Consider sending out follow-up surveys or reviewing support tickets to find out what might be keeping customers from moving past the trial period. And make sure there is an open and clear channel of communication between your support team and your product team so your support associates can let product designers know about any issues they hear from customers that prevent them from upgrading.

2. Free Trial Ticket Percentage

This metric looks at the percentage of support tickets that are generated from new customers who are using free trial versions of your product. Tracking this metric can help you determine how easy it is to use your product while on a free trial, as part of the overall customer experience.

How to Calculate Your Free Trial Ticket Percentage

Let’s say that your total ticket volume is 1,000 tickets over a specific time period, like one month. The number of tickets from free trial users is 450. You’d divide 1,000 by 450 and multiply that answer, 0.45, by 100 for a final percentage of 45%.

That means nearly half of your customer support tickets are focused on addressing issues for free trial users, rather than on building customer relationships with your existing customer base. A high free trial ticket percentage can indicate that you have issues with onboarding.

How to Improve Your Free Trial Ticket Percentage

In order for your SaaS business to improve this customer service metric, make sure your self-service support options, such as guides, walk-thrus, knowledge bases, and FAQs, are up-to-date and easy to follow. Take a close look at your onboarding process to make sure it is clear to customers that they know how to get set up and start successfully using your product. 

3. First Response Time (FRT) During Trials

Agents discussing SaaS customer service metrics that need to be checked

First response time refers to the amount of time it takes for customers to get an initial response to their support request. Some customers will always need help during the free trial period, especially if you’ve just rolled out a new feature or upgrade that isn’t yet explained in the knowledge base or reflected in your marketing materials.

Responding quickly and effectively to these new users during the free trial period can help improve your free trial conversion rates. It also helps potential customers resolve their issues quickly, reducing their frustration and improving their overall experience, which can lead to better NPS scores later.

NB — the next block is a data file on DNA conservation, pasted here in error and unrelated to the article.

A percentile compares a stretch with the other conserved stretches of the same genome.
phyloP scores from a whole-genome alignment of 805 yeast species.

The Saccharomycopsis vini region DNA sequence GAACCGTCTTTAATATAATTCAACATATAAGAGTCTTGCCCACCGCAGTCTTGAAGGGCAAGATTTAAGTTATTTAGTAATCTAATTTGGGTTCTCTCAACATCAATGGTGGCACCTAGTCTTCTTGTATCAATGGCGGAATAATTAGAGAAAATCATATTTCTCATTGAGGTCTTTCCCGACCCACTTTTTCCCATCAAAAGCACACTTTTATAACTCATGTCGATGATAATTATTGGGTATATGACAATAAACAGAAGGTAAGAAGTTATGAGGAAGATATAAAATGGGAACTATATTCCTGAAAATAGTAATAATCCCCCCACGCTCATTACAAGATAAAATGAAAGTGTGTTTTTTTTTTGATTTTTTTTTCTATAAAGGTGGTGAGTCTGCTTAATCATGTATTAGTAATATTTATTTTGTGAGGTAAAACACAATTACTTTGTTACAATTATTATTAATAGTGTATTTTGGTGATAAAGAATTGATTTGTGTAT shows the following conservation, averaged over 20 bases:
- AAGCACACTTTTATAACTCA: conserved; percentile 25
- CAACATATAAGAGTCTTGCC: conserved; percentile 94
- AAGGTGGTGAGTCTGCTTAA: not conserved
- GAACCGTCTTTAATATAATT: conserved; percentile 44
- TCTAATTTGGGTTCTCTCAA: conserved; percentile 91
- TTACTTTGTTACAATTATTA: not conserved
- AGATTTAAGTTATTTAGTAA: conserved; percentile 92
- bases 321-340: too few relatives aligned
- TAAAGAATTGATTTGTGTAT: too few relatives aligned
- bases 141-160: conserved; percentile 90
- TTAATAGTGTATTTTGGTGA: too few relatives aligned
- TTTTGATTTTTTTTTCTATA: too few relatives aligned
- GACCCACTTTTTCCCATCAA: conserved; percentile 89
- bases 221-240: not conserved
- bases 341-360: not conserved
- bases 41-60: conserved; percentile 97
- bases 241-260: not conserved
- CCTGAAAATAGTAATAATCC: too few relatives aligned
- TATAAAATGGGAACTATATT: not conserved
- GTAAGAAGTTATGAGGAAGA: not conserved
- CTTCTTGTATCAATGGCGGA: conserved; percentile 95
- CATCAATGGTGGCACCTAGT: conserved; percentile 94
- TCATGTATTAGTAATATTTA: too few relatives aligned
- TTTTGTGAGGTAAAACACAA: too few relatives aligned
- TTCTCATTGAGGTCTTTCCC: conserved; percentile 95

An optimal FRT depends on the channel, but a general rule for SaaS customer support is less than 24 hours for email tickets, less than 3 minutes by phone, and less than 60 minutes for social media.

How to Calculate Your Average FRT for Trials

For our purposes, you’ll want to look at the FRT only for tickets created during users’ free trial periods. Total the first response times in a given period. Then, divide this by the total number of tickets you got in that same period. 

Let’s say that on one day your customer support team has a total FRT of 82 minutes across 14 total tickets created by users on a free trial. You divide 82 by 14, and get an average FRT of 5.8 minutes for this period of time. 

That said, rather than looking at this metric each day, it might be useful to look at it daily across a trailing time period that matches your free trial period (e.g., like 14 days). That way you can chart improvements or declines over a rolling time period that roughly correlates to new user cohorts.

How to Improve Your FRT for Trials

If your first response time is too high, consider developing an omnichannel customer support team to offer a better experience across platforms. You can also hire more customer support staff during busy periods, such as after a promotion or during seasonal spikes, or allocate specific team members to focus on free trial tickets.